Three Principles of Empowered Decisions
Empowering employees to make decisions is the best way to grow an effective and innovative business. This fact makes decision making one of the most underrated skills in business life. The belief that decision making should be made at the top and filter downwards inhibits innovation. So, if innovation is not important to your business please stop reading now.
Firstly, ensure that everyone understands their role and where their sphere of influence extends within the company. That is, how and where their work adds value, and how it overlaps with their own department and others. By understanding the impact their work has on the business and with the encouragement and latitude to make autonomous decisions (ideally data-driven) you will find that more often than not the decisions will be correct.
Secondly, set clear KPIs, give people an understanding of what good looks like and a focused, unified vision for the business – not from a single department or management team – will build organisation-wide innovation and momentum into the culture of the business.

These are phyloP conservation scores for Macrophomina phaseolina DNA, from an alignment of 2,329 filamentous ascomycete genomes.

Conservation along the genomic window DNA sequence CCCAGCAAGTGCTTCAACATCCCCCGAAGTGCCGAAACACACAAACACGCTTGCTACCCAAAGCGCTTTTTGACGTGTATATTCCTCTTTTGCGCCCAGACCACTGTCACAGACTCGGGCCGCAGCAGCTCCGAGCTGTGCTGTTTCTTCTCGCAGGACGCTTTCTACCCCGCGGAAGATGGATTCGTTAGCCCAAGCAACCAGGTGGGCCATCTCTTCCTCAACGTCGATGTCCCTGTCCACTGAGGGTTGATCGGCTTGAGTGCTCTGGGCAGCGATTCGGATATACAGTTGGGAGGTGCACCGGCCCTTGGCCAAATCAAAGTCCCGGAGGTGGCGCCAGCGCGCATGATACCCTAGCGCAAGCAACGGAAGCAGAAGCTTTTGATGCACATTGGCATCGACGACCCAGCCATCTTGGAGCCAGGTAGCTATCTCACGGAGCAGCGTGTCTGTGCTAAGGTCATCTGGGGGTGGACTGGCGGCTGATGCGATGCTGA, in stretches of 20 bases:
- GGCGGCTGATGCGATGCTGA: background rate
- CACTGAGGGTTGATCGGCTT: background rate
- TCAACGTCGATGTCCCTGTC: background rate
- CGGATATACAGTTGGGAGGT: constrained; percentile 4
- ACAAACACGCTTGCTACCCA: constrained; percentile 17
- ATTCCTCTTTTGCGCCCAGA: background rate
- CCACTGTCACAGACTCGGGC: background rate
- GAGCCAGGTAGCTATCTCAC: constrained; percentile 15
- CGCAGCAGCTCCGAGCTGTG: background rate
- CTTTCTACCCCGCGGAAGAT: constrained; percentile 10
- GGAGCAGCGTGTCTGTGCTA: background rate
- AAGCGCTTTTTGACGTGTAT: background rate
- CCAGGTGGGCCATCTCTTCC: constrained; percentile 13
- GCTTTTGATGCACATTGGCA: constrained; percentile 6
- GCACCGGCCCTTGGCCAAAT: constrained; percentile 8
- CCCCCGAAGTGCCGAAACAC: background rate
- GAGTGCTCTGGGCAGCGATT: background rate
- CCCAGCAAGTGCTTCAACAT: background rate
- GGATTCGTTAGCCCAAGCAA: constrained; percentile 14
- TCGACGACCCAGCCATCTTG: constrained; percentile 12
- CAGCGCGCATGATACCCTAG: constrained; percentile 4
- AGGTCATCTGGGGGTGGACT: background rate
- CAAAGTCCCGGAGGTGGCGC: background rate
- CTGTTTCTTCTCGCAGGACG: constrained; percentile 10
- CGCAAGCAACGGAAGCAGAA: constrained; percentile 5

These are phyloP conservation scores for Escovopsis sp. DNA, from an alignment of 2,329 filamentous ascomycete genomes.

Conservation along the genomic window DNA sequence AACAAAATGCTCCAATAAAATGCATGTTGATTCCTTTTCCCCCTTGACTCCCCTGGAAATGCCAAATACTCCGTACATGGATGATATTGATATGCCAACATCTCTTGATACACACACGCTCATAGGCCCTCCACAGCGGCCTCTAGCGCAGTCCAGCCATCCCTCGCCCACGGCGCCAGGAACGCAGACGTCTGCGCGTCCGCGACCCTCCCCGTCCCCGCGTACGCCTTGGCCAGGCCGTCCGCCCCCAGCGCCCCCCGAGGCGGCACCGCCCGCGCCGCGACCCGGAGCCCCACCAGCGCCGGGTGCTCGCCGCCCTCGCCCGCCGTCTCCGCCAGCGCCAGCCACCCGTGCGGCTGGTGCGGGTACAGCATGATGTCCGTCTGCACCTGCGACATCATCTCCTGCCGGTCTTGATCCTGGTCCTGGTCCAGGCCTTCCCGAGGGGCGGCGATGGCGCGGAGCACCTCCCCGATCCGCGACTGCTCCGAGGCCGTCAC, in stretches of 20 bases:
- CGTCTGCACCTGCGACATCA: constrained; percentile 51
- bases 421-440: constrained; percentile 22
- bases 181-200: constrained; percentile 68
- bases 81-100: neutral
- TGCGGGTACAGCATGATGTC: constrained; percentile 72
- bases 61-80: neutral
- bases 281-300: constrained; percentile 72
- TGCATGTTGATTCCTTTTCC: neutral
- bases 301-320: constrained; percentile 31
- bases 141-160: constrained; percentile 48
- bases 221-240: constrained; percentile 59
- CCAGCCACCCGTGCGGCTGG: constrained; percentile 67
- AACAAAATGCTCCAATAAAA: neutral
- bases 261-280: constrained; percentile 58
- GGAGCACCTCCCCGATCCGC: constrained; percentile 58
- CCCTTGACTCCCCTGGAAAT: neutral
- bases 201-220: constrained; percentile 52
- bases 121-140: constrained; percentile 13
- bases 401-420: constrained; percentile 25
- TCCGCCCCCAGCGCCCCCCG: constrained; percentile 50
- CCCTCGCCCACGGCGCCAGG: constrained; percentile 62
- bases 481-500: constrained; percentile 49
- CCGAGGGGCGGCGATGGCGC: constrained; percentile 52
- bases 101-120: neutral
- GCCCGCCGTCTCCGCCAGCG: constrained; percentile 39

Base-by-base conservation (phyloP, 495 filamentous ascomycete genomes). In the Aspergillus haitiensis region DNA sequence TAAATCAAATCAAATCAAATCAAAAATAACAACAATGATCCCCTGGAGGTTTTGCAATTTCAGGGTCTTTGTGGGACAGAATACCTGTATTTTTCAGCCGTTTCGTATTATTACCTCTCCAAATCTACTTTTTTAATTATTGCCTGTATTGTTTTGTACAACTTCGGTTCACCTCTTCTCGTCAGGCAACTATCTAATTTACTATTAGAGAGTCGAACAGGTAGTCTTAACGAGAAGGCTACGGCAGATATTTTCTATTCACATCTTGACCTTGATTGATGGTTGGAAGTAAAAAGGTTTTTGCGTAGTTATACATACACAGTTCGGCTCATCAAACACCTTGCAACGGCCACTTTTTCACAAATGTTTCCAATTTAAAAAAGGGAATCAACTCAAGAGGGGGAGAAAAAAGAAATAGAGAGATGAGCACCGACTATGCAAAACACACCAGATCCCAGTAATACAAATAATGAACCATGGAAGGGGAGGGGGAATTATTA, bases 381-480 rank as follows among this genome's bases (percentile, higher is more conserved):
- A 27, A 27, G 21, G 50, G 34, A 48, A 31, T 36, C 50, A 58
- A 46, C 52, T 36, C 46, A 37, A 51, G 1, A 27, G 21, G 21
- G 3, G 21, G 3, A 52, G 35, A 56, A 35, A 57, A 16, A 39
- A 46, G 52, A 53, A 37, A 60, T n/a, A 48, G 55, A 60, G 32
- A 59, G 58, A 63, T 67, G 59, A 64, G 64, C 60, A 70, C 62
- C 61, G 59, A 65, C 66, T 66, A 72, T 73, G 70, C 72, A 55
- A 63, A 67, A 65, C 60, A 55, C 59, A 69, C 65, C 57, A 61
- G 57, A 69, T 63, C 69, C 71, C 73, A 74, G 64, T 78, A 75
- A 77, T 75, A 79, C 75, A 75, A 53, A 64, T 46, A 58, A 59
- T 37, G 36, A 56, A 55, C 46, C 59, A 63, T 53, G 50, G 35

Finally, remember this is a learned behaviour and the negative connotations have to be removed in order for it to be embraced. A blame culture is counterproductive if you want to promote and benefit from ownership and innovation. Empowering decision making means accepting that occasionally those decisions will go wrong. Then, there must be sufficient trust for people to accept responsibility without fear and learn to make better-informed decisions.
It’s equally important to recognise good decisions publicly and privately to promote awareness of outcomes that benefit the business.
Jim Cassidy is the CEO of Code Institute and has over 20 years in leadership roles in digital and technology-related industries. He is a strong advocate for the importance of a robust talent and skills strategy in driving business and enabling innovation.
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